Conference focuses on Latino health

by Sara McGahan | 2/21/16 7:08pm

The Geisel School of Medicine chapter of the Latino Medical Students Association recently celebrated one year of existence. Coinciding with their one-year anniversary, the group hosted the LMSA Northeast Regional Conference this weekend.

The conference, which is held every year at various institutions around the northeastern United States, attracted over 250 people to DHMC this Saturday, conference coordinator and LMSA member Claire Hogue Med’18 said.

Adrianna Stanley Med’18 and Fernando Vazquez Med’18 — the two founders of Geisel’s LMSA’s chapter — attended last year’s LMSA northeast regional conference at Johns’ Hopkins University. They decided to do so to figure out how to make their new chapter flourish and run effectively, Stanley said. While they were there, they placed a bid to host the conference this year.

“I think the reason we ended up winning was because we were such a new chapter,” Stanley said. “We wanted to expand the LMSA further north.”

Geisel is the only rural medical school in the LMSA northeast region, and Stanley and Vazquez highlighted the unique programs they could hold when bidding to get the conference in Hanover, Stanley said.

Each year, the conference’s theme — which is chosen by the LMSA northeast executive board — changes. This year, the theme of the conference is “Fortaleciendo Raíces: Uniting Efforts in the Changing Face of Healthcare.”

“Fortaleciendo Raíces,” which means strengthening roots, is particularly appropriate for this year’s conference, as the conference this year brought together and strengthened the Latino community, Stanley said.

High school students, pre-medical college students, medical students, graduate students, physicians and others interested in addressing health disparities in the Latino community were invited to attend the event. Workshops that targeted many of these participants occurred at the conference, with topics such as learning how to ace the medical school admissions process to learning about medical imaging with individuals from Dartmouth-Hitchcock Medical Center’s radiology department.

Sergio Davila, a Harvard University doctorate, student who led a workshop about Latinos in biomedical research, said that he was excited that high school and college students on the pre-medical track were eager to think about their career in medicine and interested in enhancing their education.

Davila, who saw the modern impact of medicine firsthand after his grandmother was diagnosed with cancer and survived, tried to think about the uncertainties and questions he had as an undergraduate when he responded to the questions from younger students in his workshop.

While the workshops aimed to equip students with skills and resources, the panels aimed to educate the greater community about Latino health in general, Stanley said.

Two keynote speakers addressed the conference: Kenneth Dominguez, a medical epidemiologist working at the Center for Disease Control, and Chidi Achebe Med’96, the CEO and chairman of African Integrated Development Enterprise.

In addition, there was a session on the Dartmouth Geisel Migrant Health project, which is an organization that aims to provide medical care to migrant workers at no cost.

Stanley said that she thinks few people know about the significant Latino migrant dairy farm worker population living in the Upper Valley. This session was “eye-opening” to many members of the conference, Stanley said, as it focused on the often-unnoticed Latino population permanently living here.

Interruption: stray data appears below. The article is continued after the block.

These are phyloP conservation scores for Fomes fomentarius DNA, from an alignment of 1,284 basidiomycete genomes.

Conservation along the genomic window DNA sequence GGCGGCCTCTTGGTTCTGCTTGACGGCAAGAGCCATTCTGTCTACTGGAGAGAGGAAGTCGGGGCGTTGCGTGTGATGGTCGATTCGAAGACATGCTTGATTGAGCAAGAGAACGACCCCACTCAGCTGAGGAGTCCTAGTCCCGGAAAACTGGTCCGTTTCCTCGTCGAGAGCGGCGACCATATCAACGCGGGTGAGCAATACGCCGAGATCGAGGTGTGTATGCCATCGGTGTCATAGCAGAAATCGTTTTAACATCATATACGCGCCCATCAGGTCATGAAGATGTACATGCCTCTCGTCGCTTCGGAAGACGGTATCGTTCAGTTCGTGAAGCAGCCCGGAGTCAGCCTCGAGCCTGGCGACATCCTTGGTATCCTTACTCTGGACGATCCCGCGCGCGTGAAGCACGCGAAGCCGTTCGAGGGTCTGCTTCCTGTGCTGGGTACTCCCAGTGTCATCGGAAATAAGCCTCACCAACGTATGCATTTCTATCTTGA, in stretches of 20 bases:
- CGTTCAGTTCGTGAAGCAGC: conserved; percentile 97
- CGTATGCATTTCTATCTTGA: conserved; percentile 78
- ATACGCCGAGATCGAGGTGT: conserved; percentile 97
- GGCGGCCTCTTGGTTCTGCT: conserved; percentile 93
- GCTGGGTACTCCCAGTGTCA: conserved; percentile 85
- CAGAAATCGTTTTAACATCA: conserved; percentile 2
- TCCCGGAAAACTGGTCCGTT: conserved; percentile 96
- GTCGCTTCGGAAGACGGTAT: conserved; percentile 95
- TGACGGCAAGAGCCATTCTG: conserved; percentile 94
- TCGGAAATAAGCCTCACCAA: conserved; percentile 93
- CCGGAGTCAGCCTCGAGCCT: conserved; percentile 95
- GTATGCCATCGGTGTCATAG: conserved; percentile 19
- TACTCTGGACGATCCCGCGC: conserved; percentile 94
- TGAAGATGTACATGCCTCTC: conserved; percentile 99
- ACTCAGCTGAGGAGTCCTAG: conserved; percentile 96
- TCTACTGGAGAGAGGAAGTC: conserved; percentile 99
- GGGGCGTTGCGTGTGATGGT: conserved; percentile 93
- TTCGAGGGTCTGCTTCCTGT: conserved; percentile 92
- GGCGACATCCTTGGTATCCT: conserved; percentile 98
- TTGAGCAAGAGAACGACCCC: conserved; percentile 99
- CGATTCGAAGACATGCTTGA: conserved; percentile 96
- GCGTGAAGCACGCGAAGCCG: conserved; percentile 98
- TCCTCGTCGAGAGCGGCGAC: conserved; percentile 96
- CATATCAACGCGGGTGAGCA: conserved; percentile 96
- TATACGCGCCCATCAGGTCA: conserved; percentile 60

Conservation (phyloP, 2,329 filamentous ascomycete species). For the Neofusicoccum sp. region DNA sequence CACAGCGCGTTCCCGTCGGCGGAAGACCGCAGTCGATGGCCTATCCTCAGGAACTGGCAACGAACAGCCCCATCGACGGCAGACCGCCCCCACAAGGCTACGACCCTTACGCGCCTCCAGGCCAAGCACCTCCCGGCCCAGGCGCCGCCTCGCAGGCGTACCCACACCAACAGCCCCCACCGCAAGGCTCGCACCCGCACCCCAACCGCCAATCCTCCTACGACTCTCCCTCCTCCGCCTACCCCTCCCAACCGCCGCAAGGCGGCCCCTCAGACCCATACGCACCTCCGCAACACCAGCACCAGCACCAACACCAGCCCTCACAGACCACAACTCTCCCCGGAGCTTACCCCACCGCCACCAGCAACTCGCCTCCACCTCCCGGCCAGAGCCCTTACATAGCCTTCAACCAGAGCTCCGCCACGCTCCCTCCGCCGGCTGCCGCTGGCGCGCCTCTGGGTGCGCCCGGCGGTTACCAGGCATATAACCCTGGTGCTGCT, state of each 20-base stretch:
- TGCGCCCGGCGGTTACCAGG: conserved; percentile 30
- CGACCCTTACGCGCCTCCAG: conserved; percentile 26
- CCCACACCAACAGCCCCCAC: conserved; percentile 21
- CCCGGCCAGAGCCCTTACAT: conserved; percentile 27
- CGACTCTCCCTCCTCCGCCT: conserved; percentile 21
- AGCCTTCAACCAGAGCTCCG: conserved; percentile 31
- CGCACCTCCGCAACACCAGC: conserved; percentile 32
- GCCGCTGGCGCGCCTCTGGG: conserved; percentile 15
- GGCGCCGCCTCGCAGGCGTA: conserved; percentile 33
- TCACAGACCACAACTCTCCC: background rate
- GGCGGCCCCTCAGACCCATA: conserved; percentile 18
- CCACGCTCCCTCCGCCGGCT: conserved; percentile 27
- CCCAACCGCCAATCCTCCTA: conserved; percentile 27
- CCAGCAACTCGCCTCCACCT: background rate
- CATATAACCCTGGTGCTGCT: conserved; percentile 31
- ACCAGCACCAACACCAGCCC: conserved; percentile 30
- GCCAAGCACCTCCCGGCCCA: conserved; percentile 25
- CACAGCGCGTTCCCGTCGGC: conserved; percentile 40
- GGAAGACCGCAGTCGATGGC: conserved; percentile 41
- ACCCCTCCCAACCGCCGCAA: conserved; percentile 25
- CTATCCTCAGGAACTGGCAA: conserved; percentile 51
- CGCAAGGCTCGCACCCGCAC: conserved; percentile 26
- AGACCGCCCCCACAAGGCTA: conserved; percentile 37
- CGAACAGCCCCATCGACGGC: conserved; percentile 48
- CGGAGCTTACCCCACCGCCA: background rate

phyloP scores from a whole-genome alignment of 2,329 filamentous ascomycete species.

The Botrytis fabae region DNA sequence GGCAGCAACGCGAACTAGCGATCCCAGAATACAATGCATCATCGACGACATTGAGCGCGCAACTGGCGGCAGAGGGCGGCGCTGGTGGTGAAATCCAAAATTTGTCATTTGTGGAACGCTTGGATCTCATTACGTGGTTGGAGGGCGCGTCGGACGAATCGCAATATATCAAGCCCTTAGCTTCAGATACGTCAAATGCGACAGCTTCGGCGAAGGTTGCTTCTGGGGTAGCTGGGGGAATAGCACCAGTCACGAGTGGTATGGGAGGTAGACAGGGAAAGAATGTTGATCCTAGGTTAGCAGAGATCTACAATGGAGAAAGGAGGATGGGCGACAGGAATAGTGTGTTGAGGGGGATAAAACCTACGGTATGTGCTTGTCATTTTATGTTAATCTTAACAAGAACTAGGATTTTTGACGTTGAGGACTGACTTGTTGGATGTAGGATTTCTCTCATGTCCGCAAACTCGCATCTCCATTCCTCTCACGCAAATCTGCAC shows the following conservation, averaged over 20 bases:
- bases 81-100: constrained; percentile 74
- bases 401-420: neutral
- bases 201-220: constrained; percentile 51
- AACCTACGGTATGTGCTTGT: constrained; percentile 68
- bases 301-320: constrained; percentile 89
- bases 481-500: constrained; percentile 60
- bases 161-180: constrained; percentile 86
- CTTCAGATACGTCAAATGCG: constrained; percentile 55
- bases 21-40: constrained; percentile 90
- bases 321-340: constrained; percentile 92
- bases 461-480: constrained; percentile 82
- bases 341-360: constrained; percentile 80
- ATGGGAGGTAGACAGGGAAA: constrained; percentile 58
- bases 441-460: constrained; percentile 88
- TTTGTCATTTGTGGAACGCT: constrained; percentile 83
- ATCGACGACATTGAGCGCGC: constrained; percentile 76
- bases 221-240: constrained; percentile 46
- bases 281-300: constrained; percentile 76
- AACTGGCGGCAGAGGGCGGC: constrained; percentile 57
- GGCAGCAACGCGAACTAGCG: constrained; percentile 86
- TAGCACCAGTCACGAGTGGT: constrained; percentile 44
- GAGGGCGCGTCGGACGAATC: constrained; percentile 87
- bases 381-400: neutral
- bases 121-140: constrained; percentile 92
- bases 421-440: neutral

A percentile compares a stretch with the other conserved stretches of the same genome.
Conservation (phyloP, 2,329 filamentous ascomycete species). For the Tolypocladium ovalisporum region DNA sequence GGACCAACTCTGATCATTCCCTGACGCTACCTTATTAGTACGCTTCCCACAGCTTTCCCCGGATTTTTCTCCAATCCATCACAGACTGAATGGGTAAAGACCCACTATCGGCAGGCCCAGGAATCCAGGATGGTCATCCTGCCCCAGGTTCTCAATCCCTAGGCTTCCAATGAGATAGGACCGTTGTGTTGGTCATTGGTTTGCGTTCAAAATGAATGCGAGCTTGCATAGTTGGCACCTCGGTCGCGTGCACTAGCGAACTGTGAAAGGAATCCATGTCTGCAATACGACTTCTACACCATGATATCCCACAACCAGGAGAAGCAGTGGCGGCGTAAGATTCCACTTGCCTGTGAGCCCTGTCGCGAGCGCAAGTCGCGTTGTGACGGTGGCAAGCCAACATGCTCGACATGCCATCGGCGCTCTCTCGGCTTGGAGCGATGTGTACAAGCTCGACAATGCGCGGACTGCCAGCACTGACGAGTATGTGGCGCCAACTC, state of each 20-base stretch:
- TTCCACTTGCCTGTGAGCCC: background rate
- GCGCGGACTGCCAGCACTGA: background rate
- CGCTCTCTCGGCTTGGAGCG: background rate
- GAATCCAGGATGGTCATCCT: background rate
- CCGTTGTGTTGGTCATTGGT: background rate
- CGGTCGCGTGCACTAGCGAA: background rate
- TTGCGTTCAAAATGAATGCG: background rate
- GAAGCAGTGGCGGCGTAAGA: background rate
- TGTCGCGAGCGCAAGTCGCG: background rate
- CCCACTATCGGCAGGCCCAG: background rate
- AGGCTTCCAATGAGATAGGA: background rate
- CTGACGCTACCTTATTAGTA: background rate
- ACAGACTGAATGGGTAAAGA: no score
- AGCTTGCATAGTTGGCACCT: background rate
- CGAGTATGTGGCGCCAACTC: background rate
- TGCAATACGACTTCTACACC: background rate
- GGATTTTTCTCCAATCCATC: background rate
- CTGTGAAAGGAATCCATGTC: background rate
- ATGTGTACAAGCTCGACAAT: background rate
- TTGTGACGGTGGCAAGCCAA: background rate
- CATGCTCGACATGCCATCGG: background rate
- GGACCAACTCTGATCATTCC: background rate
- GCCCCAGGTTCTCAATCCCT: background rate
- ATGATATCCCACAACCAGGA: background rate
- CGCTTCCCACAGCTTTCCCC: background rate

Although they are a new student organization, Hogue — whose role as conference coordinator was to make sure everything ran smoothly on Saturday — said that the Geisel administration and other medical students were very supportive as they put together the conference. Fifty volunteers from Geisel helped the day of the event, she added.

LMSA chapter member Aurora Robledo Med’18 said her favorite part of the conference was seeing so many people interested in learning about Latino health and celebrating Latino culture.

Vazquez added that he got the sense that people did not realize how large the conference was going to be, but the large turnout allowed the Dartmouth community to see how far the organization has come in just one year.

Stanley said that she wanted to found the LMSA chapter at Geisel after recognizing the lack of a cohesive Latino community amongst the student body at Geisel. Most medical schools have an LMSA chapter, which provides the community and the space for discussing distinct Latino experiences, Stanley said.

When she decided to come to Geisel, Stanely said to herself, “OK, Dartmouth is the fourth oldest medical school in country, and there’s no LMSA chapter. This is a huge problem and we need to change that.”

Vazquez echoed this sentiment, saying that he personally wanted to start an LMSA chapter at the College to help recruit more Latino students to Geisel.

“I have actually met numerous students throughout New England and the East Coast who were accepted to Geisel, but chose not to come because they felt like Dartmouth as an institution had nothing to offer them as Latinos,” Vazquez said.

Vazquez added that he also wanted to more adequately prepare his fellow Geisel medical students to care for their Latino peers slated to increase in number in the upcoming years through the founding of LMSA.

When Stanley approached Robledo and told her about starting an LMSA chapter at the College, Robledo said she was excited to join. While there was a group of students interested in celebrating Latino culture and conscious of the health issues faced by Latino, there was not a concrete organization that got these students to congregate.

“It’s given us a good opportunity to meet together, to have fiestas every so often and to throw this conference,” Robledo said.

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